Wisconsin Late Season

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Washburn
 
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Wisconsin Late Season

Postby Washburn » Wed Dec 10, 2008 6:20 am

I hunt approximately 450 acres of private land in northwest Wisconsin. The land is a mix of hardwood ridges, softwood thickets (popple) with a few small swamps. Bordering this land to the west is a large section of land that was clearcut two years ago. I don't have permission to hunt the clearcut proper. The mast crop is good this year.

Everyone says you need to hunt the food sources during late season, but we have zero agricultural fields or food plots that we can hunt. There are grass fields and some standing corn about a half mile or so away. The deer I've observed the last 2 weeks are still active in our area. They seem spread out, feeding on browse and acorns. But, deer movement is way down, and sightings are way down too.

Given this description, where do you think is the best place to hunt late season?

I am leaning towards setting up along the edge of the clearcut. There is lots of old buck sign along this edge, the clearcut provides food, and the acorn ridges and flats are close by. The western/southwestern exposure provides some thermal advantage, too, I suppose.

I also have stands in the hardwoods, but with the snow and cold and groundcover knocked down, these areas feel really empty.

Thanks in advance for your help.

Washburn
"As the light grows dimmer and the trail begins to fade, my sweetest dreams are those of yesteryear, at deer camp."

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ranwin33
 
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Location: Kansas and Missouri

RE: Wisconsin Late Season

Postby ranwin33 » Wed Dec 10, 2008 10:14 am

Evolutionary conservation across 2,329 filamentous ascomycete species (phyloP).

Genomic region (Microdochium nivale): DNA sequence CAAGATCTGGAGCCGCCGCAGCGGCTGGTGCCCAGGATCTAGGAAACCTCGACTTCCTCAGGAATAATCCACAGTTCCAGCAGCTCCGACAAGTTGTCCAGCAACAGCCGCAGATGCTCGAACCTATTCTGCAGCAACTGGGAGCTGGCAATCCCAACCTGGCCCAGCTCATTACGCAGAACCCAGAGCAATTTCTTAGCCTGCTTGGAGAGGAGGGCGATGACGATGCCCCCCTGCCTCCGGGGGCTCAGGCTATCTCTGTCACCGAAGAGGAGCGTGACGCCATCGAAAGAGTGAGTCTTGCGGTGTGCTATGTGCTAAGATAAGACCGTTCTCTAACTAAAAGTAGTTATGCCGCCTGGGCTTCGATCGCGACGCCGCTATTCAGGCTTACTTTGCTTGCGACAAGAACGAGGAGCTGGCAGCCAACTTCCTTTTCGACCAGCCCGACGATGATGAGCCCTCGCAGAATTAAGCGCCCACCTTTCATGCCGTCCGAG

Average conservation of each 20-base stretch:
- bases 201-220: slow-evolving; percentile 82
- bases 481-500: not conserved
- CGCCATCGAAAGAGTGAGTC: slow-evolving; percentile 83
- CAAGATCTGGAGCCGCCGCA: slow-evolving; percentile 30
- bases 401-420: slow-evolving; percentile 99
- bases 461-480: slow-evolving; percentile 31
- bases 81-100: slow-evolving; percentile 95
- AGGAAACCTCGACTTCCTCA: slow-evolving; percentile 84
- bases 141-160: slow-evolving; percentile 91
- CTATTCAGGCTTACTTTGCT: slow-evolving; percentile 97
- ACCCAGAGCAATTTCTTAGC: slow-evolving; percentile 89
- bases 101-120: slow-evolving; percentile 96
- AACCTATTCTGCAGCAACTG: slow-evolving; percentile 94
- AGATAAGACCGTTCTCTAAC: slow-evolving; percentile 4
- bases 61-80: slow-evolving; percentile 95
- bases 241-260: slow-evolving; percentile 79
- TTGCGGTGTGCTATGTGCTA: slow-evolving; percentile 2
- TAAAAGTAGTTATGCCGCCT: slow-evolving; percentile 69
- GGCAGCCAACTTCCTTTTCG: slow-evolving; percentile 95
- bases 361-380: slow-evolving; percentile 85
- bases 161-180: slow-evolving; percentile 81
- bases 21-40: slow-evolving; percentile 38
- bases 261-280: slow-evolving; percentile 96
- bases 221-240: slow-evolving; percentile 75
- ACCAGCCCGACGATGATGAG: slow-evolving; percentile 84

Field edges are always good.  Here in Missouri after the farmers harvest they don't leave much in the fields, but the deer still hit them looking for any leftovers.  Also, the old stubble does provide browse for them and deer like the edges. 
 
As for the clearcut, if you hunt the edge, can you recover any deer that may run there after being shot, since you don't have permission to hunt it?  Just something to consider.
 
If you've got snow on the ground, look for heavily traveled trails, find merge points heading to and from what may be food sources and set up on those. 
 
Good luck.
“There are two spiritual dangers in not owning a farm. One is the danger of supposing that breakfast comes from the grocery, and the other that heat comes from the furnace.”
Aldo Leopold

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Goose
 
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RE: Wisconsin Late Season

Postby Goose » Wed Dec 10, 2008 11:48 am

I would think the clearcut would be good especially if its 5yo or less.
Jake

Genesis 27:3 Take your bow and quiver full of arrows out into the open country, and hunt some wild game.....

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Washburn
 
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RE: Wisconsin Late Season

Postby Washburn » Thu Dec 11, 2008 3:14 am

ranwin33...good point on permission to retrieve a deer. I do have permission to do that, just not to hunt the land. Which isn't a big deal, since there isn't a tree big enough to hold a stand on the enter 100 acres.

Deer are moving in and out of the clearcut to bed and feed. So my thought is to set up in an area that has a rub line, old scrapes, and near an oak flat that is loaded with acorns. The cover is kind of open, but I figure early and late I might catch deer moving in or out of the area.

Washburn
"As the light grows dimmer and the trail begins to fade, my sweetest dreams are those of yesteryear, at deer camp."

keystonehunter
 
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RE: Wisconsin Late Season

Postby keystonehunter » Thu Dec 11, 2008 4:24 am

You mentioned swamps on the property. Give these a VERY close look. If these are low and thick, and out of the wind, the deer will be in there.